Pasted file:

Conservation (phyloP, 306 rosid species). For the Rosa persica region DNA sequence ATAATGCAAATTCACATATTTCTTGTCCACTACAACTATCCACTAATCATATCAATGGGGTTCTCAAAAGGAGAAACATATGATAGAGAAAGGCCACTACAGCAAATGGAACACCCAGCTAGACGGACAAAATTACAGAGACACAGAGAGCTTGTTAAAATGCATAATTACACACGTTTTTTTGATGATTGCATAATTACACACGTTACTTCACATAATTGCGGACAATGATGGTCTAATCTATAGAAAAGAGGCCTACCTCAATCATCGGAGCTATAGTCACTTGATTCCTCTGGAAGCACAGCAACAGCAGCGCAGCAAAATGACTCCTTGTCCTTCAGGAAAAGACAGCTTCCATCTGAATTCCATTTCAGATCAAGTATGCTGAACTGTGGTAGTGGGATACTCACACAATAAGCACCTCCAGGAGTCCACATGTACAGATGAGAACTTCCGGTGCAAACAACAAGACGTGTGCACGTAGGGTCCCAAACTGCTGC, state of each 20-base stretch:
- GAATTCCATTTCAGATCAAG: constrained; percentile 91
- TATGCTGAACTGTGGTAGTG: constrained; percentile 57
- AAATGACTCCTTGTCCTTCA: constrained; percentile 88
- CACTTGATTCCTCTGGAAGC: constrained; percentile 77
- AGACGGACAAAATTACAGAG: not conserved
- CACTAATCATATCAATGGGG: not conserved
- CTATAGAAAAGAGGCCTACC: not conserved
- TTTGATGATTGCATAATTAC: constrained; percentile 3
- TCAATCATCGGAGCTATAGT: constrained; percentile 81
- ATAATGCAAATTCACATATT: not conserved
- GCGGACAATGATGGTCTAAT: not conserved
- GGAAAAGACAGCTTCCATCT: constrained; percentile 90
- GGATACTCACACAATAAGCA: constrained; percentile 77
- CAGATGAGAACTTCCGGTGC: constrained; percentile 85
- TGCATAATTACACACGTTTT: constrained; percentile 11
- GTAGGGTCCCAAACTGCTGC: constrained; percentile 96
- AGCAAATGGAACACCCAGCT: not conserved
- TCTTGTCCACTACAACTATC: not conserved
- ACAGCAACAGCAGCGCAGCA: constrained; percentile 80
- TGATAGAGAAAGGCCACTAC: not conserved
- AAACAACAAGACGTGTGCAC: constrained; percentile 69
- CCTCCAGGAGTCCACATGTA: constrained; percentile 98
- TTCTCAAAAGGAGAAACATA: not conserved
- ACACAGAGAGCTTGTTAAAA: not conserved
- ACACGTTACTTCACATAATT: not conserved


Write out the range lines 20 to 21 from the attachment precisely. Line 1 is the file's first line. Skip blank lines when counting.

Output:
- ACAGCAACAGCAGCGCAGCA: constrained; percentile 80
- TGATAGAGAAAGGCCACTAC: not conserved